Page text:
Study Guide for Bleachers by John Grisham - BookNotes

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The town of Messina, probably in the state of Mississippi in the present day, with flashbacks of football seasons in the sixties, seventies, and eighties.


Major Characters

Coach Eddie Rake
Although he never appears in the flesh in the story, he is definitely the main character. He is a legend in Messina, having coached the high school football team for 34 years and piling up tremendous statistics. He also was fired for inadvertently causing the death of a player because of his strict conditioning practices. He is in the process of dying of cancer, and his former players begin to return to Messina to reminisce about their coach and the glory days of Messina football.

Neely Crenshaw
He is the main character, and the author tells the story from his point of view. He had been the great football hero in the 1980’s and had a great future perhaps in professional football. Then, he received a career-ending knee injury as a sophomore in college and his great future disappeared. He has not returned to his hometown in 15 years because of his hatred for Coach Rake.

Paul Curry
Now a banker in Messina, Paul was also a great football hero with Neely. He had been Neely’s favorite receiver and best friend. They were also co-captains of the ’87 team.

Silo Mooney
He is the local owner of a body shop behind which he runs a chop shop for illegal parts. So far, he hasn’t been caught, but it seems only a matter of time. When he played football with Neely and Paul, he had been the most dominant player in Messina history. He was as wide as he was tall, and according to Neely, he owned the field. He was the player most cursed by Rake, but Mooney loved his coach nonetheless.

Nat Sawyer
The only gay player Rake had ever coached, he had returned to Messina to open a coffee shop/book shop. Coach was his first and most regular customer, which made the rest of the town accept his gayness and patronize his shop. He’s the one who brings the tape of the ’87 championship game to the bleachers for the other ex-players to hear.

Sheriff Mal Brown
He played on Rake’s team during The Streak and his jersey was the first to be retired. He warns Silo that he’s eventually going to bust him for his chop shop. He’s the one to relay the news of Rake’s death to all his ex-players. He also takes Neely and Paul to see Jesse Trapp to ask him to come to Rake’s funeral.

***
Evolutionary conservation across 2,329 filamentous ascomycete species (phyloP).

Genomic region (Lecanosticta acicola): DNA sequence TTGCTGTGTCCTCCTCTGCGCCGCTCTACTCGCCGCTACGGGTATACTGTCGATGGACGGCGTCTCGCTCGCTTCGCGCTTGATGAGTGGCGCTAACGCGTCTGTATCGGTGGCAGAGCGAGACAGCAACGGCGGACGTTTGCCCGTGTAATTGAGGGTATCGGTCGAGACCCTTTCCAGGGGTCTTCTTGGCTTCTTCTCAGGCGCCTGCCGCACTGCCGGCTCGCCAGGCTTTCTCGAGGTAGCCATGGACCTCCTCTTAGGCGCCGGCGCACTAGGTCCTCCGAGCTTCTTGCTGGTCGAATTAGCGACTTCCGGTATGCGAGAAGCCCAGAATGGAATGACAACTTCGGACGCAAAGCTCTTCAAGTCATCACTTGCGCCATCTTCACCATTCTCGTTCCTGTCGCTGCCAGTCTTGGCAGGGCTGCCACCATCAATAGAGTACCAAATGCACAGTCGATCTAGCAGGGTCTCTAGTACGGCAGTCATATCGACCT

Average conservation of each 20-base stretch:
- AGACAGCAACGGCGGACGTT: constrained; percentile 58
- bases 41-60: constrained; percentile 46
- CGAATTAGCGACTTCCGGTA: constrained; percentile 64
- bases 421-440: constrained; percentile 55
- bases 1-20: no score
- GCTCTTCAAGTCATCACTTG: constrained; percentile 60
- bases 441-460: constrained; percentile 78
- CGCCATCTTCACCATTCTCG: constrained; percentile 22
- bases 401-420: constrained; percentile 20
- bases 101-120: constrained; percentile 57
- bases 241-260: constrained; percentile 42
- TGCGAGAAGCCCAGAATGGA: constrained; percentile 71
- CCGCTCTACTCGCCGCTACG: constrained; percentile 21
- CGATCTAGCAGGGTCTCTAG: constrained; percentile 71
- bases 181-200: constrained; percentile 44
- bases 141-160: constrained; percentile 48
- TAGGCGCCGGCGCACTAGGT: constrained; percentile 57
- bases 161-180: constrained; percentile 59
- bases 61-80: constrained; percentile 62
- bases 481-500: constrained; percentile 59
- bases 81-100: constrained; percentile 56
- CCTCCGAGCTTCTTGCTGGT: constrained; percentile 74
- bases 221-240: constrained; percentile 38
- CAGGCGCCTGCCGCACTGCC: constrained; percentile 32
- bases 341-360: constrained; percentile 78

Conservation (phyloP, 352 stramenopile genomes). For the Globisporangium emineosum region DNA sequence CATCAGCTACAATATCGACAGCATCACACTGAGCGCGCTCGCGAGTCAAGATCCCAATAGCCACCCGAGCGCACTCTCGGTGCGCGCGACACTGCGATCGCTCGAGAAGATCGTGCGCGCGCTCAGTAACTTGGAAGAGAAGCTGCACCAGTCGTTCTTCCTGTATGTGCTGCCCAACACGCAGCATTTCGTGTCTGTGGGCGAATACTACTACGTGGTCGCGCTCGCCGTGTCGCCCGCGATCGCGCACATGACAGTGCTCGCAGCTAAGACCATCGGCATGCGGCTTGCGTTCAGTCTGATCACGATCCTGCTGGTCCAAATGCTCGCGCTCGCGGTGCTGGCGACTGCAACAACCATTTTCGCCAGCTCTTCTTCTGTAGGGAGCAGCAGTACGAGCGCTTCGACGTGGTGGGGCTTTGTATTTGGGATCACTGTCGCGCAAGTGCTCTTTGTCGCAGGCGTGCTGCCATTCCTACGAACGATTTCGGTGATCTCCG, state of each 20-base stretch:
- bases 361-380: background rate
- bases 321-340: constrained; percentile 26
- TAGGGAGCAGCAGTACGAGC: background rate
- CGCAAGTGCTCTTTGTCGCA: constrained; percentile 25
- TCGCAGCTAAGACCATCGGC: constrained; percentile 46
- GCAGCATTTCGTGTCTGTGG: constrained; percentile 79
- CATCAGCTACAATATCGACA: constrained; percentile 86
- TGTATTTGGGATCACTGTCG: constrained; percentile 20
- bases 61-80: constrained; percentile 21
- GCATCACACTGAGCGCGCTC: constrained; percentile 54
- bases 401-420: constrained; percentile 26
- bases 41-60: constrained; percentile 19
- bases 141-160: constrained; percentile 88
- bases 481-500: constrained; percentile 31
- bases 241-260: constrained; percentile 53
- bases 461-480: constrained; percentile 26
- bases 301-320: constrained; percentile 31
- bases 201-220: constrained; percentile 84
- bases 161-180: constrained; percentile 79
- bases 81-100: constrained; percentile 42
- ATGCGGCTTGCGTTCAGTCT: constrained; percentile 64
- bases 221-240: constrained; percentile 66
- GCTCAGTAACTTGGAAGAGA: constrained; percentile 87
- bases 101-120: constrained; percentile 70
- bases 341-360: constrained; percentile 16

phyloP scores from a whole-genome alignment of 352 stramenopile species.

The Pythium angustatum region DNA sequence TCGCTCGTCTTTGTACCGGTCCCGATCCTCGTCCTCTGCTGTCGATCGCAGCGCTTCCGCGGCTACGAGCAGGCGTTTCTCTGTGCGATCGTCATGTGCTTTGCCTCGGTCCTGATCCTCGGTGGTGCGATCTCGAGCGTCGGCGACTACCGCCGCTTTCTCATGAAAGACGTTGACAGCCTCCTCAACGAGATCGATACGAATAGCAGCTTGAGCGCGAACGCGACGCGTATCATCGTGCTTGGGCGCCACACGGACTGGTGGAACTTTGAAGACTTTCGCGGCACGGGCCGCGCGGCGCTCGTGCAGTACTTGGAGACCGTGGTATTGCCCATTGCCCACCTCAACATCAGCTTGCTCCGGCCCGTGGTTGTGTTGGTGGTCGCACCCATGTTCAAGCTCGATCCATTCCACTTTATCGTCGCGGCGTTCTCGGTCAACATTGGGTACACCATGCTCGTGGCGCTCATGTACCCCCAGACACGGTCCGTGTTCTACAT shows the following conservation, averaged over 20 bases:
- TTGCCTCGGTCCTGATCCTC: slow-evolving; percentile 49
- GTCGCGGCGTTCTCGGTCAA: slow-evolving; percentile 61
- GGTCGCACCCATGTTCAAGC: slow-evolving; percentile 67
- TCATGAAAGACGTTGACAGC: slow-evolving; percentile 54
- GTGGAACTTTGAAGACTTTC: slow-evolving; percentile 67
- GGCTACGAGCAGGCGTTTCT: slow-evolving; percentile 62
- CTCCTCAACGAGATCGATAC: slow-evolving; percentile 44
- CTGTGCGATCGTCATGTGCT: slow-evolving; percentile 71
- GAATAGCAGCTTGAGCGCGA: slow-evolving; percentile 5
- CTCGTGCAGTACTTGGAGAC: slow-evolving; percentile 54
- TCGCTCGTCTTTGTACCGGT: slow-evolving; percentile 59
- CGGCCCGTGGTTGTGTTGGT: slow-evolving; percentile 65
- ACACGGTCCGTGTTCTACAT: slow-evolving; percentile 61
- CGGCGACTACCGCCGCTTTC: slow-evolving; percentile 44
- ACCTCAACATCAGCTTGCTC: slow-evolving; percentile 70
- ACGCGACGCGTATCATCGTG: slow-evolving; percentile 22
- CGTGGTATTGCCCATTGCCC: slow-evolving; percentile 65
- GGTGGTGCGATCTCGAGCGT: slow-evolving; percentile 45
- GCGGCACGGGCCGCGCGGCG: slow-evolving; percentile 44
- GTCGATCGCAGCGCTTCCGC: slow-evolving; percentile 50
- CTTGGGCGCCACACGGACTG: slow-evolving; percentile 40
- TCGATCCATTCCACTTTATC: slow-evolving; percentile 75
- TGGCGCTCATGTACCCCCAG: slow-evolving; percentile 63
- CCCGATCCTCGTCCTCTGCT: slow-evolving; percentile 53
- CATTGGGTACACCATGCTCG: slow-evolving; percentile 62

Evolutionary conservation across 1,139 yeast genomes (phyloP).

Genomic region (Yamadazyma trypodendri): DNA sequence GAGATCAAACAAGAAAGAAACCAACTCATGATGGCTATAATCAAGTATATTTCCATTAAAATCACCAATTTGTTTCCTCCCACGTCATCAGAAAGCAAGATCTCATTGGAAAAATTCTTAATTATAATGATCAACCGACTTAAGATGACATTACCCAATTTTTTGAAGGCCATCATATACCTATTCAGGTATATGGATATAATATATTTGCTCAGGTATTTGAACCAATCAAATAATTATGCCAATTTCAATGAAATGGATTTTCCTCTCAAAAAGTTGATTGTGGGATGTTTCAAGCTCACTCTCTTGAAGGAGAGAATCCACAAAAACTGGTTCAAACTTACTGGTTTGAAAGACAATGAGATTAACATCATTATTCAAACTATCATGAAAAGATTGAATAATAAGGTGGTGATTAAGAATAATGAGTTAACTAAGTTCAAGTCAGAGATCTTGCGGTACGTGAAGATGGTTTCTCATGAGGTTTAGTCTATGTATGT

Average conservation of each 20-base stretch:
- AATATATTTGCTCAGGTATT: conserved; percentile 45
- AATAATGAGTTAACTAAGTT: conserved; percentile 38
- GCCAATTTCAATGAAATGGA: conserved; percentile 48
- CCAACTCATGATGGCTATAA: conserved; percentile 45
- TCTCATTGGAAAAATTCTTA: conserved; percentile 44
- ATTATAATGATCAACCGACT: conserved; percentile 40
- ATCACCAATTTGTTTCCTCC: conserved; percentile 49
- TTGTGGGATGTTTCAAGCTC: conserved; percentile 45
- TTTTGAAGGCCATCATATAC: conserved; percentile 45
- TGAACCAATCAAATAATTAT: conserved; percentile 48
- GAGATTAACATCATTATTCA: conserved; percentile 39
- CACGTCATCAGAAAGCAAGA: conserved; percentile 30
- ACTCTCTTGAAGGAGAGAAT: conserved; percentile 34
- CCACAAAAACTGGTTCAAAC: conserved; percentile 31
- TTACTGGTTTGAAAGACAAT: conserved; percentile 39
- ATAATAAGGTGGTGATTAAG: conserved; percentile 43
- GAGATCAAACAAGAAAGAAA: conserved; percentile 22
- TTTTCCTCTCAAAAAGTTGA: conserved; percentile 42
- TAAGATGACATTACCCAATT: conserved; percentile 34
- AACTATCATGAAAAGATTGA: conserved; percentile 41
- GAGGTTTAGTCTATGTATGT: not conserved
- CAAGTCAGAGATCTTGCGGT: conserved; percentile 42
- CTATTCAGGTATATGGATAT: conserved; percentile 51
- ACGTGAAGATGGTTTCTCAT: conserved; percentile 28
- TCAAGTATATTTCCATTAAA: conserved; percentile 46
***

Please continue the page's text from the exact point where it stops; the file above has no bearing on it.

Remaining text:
Minor Characters

A tall gangly man who had been hired as a teacher at Messina High School even though he had never gone beyond the ninth grade. Rake had saved him from losing his job by having him assigned as the assistant athletic director. He did all the maintenance work for the team and helped Rake, including providing the coach with all the gossip around the school. He turned on the field lights every night as a vigil for the coach as he was dying and would turn them off when he was dead.

Randy Jaeger
He is the player who holds the record for the number of laps completed in the Spartan Marathon - 83.

Scotty Reardon
He is the young man who collapsed and died in Rake’s arms while running the Spartan Marathon. His death led to Rake losing his job. Rake will later be buried beside him.

Cameron Lane
The girl whom Neely had loved and whose heart he broke in order to have an easy sexual relationship with Screamer. He has never forgotten her and visits her at her mother’s home to apologize for what he had done to her. He is able to get his guilt off his chest, but he leaves with her coldness following him. She will not forgive him as easily as he would have wanted.

Mike Hilliard and Collis Suggs
Two of the three players chosen by Coach Rake to give eulogies at his funeral, they speak highly of him and ask the town to bury the hatchet over his mistakes.

The young girl who had sex with every boy she could while in high school and aspired to be an actress. She also used her body to get noticed in Hollywood, but found herself working as a scantily clad waitress, looking ten years older than she was and completely worn out. She never actually appears in the story, but her presence is very much felt by Neely.


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